Wednesday, June 11, 2014


People v. Goldsmith, No. S201443 (Cal. June 5, 2014)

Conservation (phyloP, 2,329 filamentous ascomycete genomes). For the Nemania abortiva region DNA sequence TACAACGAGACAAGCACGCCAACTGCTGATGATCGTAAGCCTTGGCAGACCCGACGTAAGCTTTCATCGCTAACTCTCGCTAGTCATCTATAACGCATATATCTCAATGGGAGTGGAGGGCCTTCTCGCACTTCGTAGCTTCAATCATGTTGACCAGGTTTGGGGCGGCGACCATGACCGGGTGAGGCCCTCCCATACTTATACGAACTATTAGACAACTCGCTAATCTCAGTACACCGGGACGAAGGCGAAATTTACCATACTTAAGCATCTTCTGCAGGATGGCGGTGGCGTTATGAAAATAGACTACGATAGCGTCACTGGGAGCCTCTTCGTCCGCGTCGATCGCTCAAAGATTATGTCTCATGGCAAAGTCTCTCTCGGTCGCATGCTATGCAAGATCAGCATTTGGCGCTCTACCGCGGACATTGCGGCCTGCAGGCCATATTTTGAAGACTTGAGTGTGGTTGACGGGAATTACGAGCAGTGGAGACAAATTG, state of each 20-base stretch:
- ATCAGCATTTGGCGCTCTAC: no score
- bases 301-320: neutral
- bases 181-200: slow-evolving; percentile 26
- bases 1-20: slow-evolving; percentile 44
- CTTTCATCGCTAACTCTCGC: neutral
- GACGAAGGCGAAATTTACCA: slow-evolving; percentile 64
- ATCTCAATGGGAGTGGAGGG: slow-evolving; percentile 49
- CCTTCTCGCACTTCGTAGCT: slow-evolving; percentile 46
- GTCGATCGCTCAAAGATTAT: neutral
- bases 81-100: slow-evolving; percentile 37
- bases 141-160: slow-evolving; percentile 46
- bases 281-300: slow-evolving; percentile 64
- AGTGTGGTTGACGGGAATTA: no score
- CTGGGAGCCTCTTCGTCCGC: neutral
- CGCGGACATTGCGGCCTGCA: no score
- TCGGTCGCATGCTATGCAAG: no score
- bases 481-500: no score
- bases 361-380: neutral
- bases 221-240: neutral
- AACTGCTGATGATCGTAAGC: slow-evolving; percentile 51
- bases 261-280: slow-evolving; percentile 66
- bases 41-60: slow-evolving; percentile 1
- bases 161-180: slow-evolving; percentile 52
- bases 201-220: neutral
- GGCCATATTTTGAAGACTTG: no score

In a unanimous opinion in a criminal appeal of a $450 red light camera ticket, Chief Justice Cantil-Sakauye explains in detail the Evidence Code’s law regarding the authentication of photographs. Suffice it to say, you really don’t need very much to authenticate a photo. Here, authentication was satisfied in part by a statutory presumption from Evidence Code §§ 1552 and 1553, which say that a printout of stored digital image is an accurate depiction of the recorded image. Along with some testimony from a police investigator about where the camera was located and how the red light camera system operated to connect the remaining dots, that’s all that was needed. The court also rejects the defendant’s argument that the photograph was hearsay, based on the relevant definitions in the Evidence Code. Viz: To be hearsay, evidence needs to be in the form of a statement. § 1200(a)(defining of hearsay). A statement can only be made by a person. § 225 (defining statement). And a computerized camera is not a person. § 175 (defining person).


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